The Mexican government announced Tuesday they would be awarding President Donald Trump's son-in-law and White House adviser Jared Kushner the highest honor that the country gives to foreigners.
Mexican officials said Kushner will be receiving the Order of the Aztec Eagle "for his significant contributions in achieving the renegotiation of the new (trade) agreement between Mexico, the United States and Canada," according to the Associated Press.
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The pact, which was formerly known as the North American Free Trade Agreement (NAFTA), was renegotiated earlier this year and is now called U.S.-Mexico-Canada Agreement, or USMCA. In his campaign, Trump pledged he would renegotiate NAFTA and made it a top priority, even calling the agreement the "worst deal ever."
The Mexican Foreign Relations Department released a statement praising Kushner, saying that he "played a fundamental role during the whole process, displaying decisive support for the trade talks … thus achieving satisfactory results." While the statement was positive, it prompted criticism from many people in Mexico, including prominent Mexican intellectual Enrique Krauze.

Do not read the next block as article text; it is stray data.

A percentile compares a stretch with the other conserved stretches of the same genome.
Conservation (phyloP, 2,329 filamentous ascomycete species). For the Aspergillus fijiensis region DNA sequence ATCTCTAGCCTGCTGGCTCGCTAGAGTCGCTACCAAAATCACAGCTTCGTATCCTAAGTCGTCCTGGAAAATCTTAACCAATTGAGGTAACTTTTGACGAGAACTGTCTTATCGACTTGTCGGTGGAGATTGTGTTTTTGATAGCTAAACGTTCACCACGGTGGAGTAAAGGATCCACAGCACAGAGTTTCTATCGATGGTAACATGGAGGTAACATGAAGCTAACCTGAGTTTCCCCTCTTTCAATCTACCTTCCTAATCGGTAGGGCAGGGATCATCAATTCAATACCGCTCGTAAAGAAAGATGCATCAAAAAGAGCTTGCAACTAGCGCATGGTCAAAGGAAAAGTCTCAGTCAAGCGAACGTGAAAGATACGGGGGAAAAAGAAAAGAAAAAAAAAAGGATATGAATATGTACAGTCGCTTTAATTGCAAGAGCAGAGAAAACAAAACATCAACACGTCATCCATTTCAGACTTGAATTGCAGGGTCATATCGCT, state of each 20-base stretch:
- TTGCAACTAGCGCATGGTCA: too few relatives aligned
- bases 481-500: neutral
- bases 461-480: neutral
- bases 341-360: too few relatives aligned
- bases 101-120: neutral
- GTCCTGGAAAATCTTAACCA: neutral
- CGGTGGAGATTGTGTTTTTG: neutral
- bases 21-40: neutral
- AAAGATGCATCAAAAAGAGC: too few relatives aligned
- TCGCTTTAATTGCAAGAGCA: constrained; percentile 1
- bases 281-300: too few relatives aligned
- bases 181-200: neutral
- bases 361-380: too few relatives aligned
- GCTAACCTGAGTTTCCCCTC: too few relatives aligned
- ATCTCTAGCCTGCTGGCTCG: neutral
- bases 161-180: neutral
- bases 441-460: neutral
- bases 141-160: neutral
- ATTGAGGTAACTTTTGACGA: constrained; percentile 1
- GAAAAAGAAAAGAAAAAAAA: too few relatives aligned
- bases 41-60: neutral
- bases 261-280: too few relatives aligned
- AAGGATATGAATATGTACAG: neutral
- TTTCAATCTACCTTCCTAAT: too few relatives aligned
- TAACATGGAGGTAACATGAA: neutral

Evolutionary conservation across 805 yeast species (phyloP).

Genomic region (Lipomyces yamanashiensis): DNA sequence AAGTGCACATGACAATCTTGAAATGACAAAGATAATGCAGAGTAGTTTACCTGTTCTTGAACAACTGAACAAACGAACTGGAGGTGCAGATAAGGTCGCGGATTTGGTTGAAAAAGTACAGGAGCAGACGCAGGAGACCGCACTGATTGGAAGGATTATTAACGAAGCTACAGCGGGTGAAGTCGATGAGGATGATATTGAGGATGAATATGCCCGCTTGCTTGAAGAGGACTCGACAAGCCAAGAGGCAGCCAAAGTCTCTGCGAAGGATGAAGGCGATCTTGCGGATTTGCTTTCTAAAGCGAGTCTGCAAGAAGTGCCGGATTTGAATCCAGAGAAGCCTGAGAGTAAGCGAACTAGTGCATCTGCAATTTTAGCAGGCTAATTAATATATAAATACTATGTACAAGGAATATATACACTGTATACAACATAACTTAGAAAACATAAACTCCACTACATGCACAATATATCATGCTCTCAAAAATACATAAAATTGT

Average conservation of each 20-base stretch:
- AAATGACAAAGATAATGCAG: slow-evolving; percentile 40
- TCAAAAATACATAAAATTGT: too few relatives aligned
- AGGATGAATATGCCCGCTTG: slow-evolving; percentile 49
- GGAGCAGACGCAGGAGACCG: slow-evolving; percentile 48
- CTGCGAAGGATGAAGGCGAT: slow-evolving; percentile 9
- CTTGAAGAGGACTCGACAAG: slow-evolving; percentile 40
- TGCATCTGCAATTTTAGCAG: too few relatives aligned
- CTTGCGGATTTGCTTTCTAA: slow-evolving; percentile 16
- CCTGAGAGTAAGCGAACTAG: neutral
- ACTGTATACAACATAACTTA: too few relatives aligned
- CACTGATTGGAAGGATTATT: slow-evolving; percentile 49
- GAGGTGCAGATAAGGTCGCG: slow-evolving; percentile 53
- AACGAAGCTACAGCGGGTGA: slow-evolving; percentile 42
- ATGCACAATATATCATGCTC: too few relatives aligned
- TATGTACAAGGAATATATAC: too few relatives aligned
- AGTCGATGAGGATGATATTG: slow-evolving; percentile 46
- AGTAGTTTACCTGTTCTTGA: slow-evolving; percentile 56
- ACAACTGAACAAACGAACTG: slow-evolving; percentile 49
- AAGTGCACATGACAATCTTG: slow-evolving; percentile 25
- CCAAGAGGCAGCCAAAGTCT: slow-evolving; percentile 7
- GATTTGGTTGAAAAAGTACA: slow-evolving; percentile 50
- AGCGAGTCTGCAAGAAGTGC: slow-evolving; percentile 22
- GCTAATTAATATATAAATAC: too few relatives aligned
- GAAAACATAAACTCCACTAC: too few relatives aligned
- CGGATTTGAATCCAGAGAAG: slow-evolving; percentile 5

He called the decision to give Kushner the award "supreme humiliation and cowardice."
"Kushner is the son-in-law of the man who called Mexicans ‘killers and rapists,’" Krauze tweeted.
The decision to extend the honor comes just as Mexico's new president prepares to take office, the AP reported.
Outgoing President Enrique Pena Nieto was harshly criticized for inviting Trump to Mexico while he was still a U.S. presidential candidate.
The decision to give Kushner the award comes days before President-elect Andres Manuel Lopez Obrador takes office on Dec. 1.
Mexico has previously given the award to foreign leaders, dignitaries, cultural figures and philanthropists ranging from Walt Disney to Bill Gates.